The intermediate tap of the divider is connected to the inverting input of an operational amplifier 43, the output of which is connected to the gate terminal of a p-channel MOS transistor 44. As shown in FIG. 4, the transistor 44 has its source terminal connected to the positive terminal Vdd of a supply, and its drain terminal connected to ground by a chain 45 of n (for example, 16) resistors of equal resistance Ro. The non-inverting terminal of the operational amplifier 43 is connected to the central node N of the chain of resistors 45.
 As a result of the connection described, the voltage at the non-inverting terminal (and at the central node N of the chain) is equal to the voltage at the inverting terminal (and at the intermediate tap of the precision divider 41, 42). The n nodes of the chain 45 are connected to n corresponding inputs of a multiplexer 46, the output of which is connected to the regulation terminal of the amplifier with adjustable gain 34 (FIG. 3).
 Connection between the input and the output of the multiplexer 46 is controlled by a digital signal applied to the control input of the multiplexer by the digital controller 15. If there are 16 resistors in the chain 45, a 4-bit signal suffices to select any one of the 16 possible connections between the input and the output of the multiplexer.
 According to the invention, the regulation of the circuit for estimating the speed of the actuator is performed in two stages. In a first stage, a coarse setting is made on the basis of the nominal value of the resistance of the coil of the actuator selected for the specific application. This setting substantially includes selection of the reference voltage Vref2 and the two resistors 41 and 42 of the precision divider. The second stage is a fine calibration which is performed automatically by the digital controller 15 by a measurement of the Vbemf performed with the actuator stationary but with a current passing through it. In these conditions, the connection between the input and the output of the multiplexer 46 for which the Vbemf is zero is selected.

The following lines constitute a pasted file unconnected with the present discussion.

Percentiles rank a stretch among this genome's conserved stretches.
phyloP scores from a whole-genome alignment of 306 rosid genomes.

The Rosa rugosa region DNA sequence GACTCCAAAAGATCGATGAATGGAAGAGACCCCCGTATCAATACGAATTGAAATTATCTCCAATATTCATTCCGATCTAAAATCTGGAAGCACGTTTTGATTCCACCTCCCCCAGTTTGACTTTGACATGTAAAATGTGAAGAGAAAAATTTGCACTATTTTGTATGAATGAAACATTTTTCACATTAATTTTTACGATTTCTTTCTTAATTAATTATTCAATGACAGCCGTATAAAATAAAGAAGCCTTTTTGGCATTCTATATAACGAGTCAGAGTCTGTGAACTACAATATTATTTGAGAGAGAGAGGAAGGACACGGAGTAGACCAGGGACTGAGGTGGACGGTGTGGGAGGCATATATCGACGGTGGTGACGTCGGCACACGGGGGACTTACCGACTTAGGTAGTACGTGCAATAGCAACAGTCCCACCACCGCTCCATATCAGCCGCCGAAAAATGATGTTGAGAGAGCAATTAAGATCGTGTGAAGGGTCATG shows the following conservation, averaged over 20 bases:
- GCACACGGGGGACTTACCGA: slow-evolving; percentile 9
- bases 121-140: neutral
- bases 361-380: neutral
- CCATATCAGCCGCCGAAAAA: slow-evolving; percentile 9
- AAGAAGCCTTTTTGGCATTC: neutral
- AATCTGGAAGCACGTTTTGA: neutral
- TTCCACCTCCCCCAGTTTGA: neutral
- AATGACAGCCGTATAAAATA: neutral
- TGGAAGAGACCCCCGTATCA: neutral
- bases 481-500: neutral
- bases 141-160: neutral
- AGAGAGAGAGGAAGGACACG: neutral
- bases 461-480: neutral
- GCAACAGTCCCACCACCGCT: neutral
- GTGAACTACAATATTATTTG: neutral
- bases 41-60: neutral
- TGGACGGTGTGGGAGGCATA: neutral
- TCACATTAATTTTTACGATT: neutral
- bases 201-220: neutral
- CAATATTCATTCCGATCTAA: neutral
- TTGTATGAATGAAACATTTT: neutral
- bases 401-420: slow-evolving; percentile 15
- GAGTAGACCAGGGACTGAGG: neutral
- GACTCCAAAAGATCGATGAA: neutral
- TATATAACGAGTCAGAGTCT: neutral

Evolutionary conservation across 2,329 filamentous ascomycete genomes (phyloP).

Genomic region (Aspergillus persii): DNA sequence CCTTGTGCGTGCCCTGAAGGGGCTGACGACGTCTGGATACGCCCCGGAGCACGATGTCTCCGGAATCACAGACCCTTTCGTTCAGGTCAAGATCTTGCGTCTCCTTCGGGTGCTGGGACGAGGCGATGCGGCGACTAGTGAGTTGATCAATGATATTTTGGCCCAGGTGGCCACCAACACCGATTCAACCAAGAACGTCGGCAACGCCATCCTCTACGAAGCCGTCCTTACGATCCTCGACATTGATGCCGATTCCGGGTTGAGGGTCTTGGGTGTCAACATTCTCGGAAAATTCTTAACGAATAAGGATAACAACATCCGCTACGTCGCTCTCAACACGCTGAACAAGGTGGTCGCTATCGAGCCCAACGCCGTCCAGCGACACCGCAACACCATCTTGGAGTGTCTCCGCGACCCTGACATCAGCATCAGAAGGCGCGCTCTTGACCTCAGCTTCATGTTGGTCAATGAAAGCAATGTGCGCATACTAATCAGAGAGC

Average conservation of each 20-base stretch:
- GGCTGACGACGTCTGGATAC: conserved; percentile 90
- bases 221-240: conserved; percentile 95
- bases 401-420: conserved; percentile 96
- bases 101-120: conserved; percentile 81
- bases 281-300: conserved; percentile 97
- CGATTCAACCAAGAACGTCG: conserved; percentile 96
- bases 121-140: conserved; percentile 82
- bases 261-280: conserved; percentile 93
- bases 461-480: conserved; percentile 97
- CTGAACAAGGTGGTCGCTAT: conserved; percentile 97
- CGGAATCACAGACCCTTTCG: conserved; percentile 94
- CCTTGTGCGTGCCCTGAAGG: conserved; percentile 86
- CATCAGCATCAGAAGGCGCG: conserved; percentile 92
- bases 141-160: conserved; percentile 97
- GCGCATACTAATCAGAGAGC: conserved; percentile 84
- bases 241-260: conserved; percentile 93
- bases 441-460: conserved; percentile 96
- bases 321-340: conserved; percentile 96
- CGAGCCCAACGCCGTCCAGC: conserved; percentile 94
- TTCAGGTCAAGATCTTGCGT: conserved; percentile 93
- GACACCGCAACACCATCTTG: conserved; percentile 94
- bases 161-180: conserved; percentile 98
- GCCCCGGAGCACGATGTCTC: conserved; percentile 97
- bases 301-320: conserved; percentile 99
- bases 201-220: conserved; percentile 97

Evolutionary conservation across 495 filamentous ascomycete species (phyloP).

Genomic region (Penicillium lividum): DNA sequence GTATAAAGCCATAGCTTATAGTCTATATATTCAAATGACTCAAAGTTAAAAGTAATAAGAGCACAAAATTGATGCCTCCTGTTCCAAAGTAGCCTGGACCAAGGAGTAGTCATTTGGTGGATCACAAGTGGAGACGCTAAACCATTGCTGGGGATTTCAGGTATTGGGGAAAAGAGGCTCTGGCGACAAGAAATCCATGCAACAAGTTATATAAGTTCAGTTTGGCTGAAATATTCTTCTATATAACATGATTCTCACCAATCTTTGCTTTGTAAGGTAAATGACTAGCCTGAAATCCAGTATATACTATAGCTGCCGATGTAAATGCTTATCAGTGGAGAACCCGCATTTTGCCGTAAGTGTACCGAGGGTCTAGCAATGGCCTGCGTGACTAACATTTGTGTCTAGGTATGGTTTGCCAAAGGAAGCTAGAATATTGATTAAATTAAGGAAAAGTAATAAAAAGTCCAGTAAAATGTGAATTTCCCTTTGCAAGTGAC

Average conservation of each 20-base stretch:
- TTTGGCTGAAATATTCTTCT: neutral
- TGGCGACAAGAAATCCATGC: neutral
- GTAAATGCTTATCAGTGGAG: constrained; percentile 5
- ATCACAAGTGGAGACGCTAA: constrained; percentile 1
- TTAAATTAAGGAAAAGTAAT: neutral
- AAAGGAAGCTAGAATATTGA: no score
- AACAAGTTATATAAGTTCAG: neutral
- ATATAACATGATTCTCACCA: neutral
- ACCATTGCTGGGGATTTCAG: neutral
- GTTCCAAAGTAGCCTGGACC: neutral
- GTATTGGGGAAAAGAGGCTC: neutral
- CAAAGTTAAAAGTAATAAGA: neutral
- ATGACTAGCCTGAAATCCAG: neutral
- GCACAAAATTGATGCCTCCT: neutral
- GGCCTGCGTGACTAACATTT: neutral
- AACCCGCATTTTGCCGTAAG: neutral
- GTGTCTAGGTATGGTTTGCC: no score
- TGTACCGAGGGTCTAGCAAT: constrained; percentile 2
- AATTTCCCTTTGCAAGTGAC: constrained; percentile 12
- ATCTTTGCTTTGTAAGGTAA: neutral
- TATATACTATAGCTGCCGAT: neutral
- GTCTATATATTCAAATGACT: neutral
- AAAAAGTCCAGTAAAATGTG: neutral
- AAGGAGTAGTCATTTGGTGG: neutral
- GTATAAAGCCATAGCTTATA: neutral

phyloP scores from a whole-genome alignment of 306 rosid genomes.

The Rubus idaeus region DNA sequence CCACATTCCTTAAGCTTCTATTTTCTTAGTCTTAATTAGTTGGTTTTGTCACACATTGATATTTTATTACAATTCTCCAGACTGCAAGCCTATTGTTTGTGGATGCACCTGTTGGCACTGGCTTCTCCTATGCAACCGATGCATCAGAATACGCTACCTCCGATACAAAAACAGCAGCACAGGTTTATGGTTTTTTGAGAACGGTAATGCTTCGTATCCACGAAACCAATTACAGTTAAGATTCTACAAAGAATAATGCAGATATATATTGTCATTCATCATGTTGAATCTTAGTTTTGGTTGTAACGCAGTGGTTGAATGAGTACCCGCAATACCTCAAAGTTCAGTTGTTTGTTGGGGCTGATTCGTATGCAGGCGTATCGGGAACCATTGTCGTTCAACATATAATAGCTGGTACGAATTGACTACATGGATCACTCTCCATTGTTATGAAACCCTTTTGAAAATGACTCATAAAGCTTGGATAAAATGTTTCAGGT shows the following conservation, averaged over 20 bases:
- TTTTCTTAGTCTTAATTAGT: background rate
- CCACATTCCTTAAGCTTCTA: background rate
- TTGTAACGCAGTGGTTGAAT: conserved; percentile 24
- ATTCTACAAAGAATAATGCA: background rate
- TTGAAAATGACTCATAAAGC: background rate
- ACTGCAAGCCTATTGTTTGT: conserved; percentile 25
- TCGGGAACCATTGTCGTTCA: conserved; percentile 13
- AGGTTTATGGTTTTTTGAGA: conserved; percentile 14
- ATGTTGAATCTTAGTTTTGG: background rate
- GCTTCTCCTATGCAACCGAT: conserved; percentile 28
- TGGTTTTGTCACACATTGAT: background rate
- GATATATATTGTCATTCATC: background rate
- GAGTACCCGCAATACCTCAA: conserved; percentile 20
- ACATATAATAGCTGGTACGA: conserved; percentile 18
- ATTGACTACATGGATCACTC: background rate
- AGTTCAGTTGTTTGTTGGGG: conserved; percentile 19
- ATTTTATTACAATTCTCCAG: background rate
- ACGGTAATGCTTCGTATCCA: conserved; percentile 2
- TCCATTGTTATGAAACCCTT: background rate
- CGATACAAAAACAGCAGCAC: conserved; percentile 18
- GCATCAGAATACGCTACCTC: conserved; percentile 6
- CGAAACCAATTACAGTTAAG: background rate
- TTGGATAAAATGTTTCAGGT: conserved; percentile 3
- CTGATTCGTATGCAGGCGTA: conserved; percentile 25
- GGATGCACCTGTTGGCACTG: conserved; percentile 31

The circuit according to the invention is more versatile than known circuits because it can be used with a large variety of actuators which may even have resistances Rm which differ from one another considerably. Moreover, it does not require D/A converters which have a large number of bits and are therefore bulky, but only one D/A converter operating with a small number of bits.
 In the embodiment described and illustrated, there is a single converter formed by the chain 45 of resistors and by the multiplexer 46, which although it is controlled by only 4 bits, ensures high precision because it operates within a small calibration range, that is, substantially only on that relating to the variability of the internal resistance of the actuator with temperature.
|Cited Patent||Filing date||Publication date||Applicant||Title|
|US6392375 *||Apr 4, 2000||May 21, 2002||Stmicroelectronics S.R.L.||Method of driving with high precision a voice coil motor and related architecture|
|Citing Patent||Filing date||Publication date||Applicant||Title|
|US7265936 *||Mar 15, 2006||Sep 4, 2007||Samsung Electronics Co., Ltd.||Algorithm for DSA/microactuator total loop gain calibration|
|US7787211||Aug 1, 2007||Aug 31, 2010||Samsung Electronics Co., Ltd.||Back electromotive force (BEMF) calibration method, method of controlling unloading of disk drive apparatus using BEMF calibration method, and disk drive apparatus using the same|
|CN100576211C||Aug 5, 2004||Dec 30, 2009||燃烧动力公司||Methods for operating an electromagnetic actuator|
|U.S. Classification||360/75, 360/78.04, G9B/5.192, G9B/21.014|
|International Classification||G11B21/08, G11B5/55|
|Cooperative Classification||G11B5/5547, G11B21/083|
|European Classification||G11B21/08A1, G11B5/55D1D2|
|May 20, 2002||AS||Assignment|
Owner name: STMICROELECTRONICS S.R.L., ITALY
Free format text: ASSIGNMENT OF ASSIGNORS INTEREST;ASSIGNORS:SCHILLACI, LUCA;NESSI, MAURIZIO;GALBIATI, EZIO;REEL/FRAME:012911/0418;SIGNING DATES FROM 20020415 TO 20020418
|Mar 22, 2005||CC||Certificate of correction|
|Feb 27, 2008||FPAY||Fee payment|
Year of fee payment: 4
|Feb 24, 2012||FPAY||Fee payment|
Year of fee payment: 8